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The L42A1 was a British Army, Royal Marines and RAF Regiment sniper rifle chambered for the 7.62mm NATO cartridge which entered service in 1970. The rifle served until replaced by the Accuracy International L96 in 1985. The L42A1 was the last model in a long and distinguished line of Lee bolt-action rifles utilizing the rear-locking action designed by James Paris Lee for the British Army, which first entered service in the Lee–Metford rifle of 1888. During its British Army service, the L42A1 saw active service during several conflicts including the Dhofar Rebellion in Oman, The Troubles in Northern Ireland, the Falklands War and Gulf War.
Design details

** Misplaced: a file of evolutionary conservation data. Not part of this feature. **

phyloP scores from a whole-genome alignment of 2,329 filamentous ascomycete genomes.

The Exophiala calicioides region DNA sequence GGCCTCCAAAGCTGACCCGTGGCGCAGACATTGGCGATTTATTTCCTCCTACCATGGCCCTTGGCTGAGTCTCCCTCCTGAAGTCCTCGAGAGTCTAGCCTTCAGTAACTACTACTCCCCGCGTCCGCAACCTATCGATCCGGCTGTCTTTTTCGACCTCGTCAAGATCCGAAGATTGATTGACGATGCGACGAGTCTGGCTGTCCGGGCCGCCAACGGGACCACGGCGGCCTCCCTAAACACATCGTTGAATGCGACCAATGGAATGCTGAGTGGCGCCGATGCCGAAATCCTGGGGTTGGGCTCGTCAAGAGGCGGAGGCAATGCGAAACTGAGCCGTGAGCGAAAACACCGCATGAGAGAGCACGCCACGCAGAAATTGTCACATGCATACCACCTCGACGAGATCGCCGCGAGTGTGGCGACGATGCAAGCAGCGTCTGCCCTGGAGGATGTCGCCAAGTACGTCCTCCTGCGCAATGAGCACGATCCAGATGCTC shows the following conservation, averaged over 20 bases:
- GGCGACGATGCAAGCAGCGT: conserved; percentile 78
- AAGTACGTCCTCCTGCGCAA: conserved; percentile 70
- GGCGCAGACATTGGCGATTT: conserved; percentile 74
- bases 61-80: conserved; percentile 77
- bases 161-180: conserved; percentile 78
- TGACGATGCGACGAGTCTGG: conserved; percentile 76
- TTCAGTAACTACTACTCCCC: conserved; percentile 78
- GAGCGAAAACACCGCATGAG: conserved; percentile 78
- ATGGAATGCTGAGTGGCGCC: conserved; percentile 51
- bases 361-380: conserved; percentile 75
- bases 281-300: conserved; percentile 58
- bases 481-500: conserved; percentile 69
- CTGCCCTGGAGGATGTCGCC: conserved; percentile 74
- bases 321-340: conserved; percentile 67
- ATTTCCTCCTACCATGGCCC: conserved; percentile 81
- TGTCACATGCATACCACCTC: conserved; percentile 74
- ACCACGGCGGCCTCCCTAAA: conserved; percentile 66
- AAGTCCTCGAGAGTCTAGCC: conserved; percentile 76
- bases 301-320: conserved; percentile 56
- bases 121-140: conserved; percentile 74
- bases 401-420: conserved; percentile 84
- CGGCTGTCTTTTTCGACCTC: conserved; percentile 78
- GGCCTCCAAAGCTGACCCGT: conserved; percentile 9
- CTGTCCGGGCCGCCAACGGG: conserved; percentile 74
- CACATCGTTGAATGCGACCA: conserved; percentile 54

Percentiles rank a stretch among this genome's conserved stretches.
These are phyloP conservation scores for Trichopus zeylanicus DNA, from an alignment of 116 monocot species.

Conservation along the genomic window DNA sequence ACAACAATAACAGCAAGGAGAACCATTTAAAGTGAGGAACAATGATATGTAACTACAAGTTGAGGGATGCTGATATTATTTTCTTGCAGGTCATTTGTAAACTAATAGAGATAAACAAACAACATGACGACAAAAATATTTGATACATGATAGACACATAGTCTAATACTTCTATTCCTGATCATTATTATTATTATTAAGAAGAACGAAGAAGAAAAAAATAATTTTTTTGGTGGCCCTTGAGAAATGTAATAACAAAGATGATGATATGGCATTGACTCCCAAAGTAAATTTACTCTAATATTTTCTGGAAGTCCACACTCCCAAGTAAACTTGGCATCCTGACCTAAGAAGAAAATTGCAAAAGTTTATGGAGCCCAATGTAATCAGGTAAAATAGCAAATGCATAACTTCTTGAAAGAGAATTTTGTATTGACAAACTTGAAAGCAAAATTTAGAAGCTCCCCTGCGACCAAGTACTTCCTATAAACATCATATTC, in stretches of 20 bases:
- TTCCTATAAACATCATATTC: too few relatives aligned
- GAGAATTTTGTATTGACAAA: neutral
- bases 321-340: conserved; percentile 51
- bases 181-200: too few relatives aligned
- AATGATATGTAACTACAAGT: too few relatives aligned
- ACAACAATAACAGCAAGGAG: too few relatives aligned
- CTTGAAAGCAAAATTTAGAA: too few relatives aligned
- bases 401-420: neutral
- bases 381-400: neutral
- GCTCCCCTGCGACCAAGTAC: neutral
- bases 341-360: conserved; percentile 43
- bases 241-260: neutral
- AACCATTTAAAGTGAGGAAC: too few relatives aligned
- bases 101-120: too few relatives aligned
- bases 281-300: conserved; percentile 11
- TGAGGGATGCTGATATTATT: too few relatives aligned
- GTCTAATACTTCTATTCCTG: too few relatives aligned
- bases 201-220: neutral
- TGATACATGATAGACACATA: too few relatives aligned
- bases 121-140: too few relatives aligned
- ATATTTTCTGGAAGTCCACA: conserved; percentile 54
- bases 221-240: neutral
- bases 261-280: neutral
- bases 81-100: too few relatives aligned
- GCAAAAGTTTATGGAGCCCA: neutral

The L42A1 was a 7.62×51mm NATO conversion of the .303 British chambered Lee–Enfield No. 4 Mk1(T) and No. 4 Mk1*(T) WWII-era British sniper rifles, which had remained in service for some time after the L1A1 variant of the 7.62mm FN FAL replaced the No.4 Lee–Enfield as the standard service rifle in 1957. It differed from other post-war No4 based variants in that the trigger remained hinged on the trigger guard as on the No4 Mk1 and 1*, not hung from the receiver as in the later No4 Mk 2, Mk 1/2 and Mk 1/3 .303 British rifles, and other 7.62×51mm NATO conversions. The conversion programme was carried out at Royal Small Arms Factory Enfield from 1970 to 1971. About 1,080 rifles were converted. A new hammer-forged heavy 7.62×51mm NATO barrel was installed, with four-groove, right hand twist rifling instead of the five-groove left-hand Enfield-type rifling used in .303 British barrels. The heavier barrel was free-floating, which meant that the required accuracy standard could be achieved without the barrel bearing against the wooden fore-end, as had been the case with the No.4 MkI(T). Therefore the woodwork was modified by shortening the fore-end to 1/2" in front of the middle band, and a new design upper handguard was fitted. The No. 32 3.5 power telescopic sight was refurbished and the bullet drop compensation on the elevation drum modified for the ballistic characteristics of the 7.62×51mm NATO cartridge in 50 m (55 yd) increments out to 1,000 m (1,094 yd). The modified version was renamed the "Telescope, Straight Sighting, L1A1". A new magazine suitable for the 7.62×51mm NATO cartridge was attached; it is recognizable by its more angular shape when compared against the .303 British version. A hardened projection of the left magazine lip serves as an ejector, although the .303 ejector screw remained in place. The butt with its screwed-on cheekpiece was retained, however the scope number on the wrist of the stock, was obliterated with "X"-outs, and new numbers applied. The markings on the left side of the receiver were obliterated and new markings reflecting the new rifle's designation and chambering were applied. The original markings are sometimes partially visible underneath. A new, larger transit case was made for the L42A1.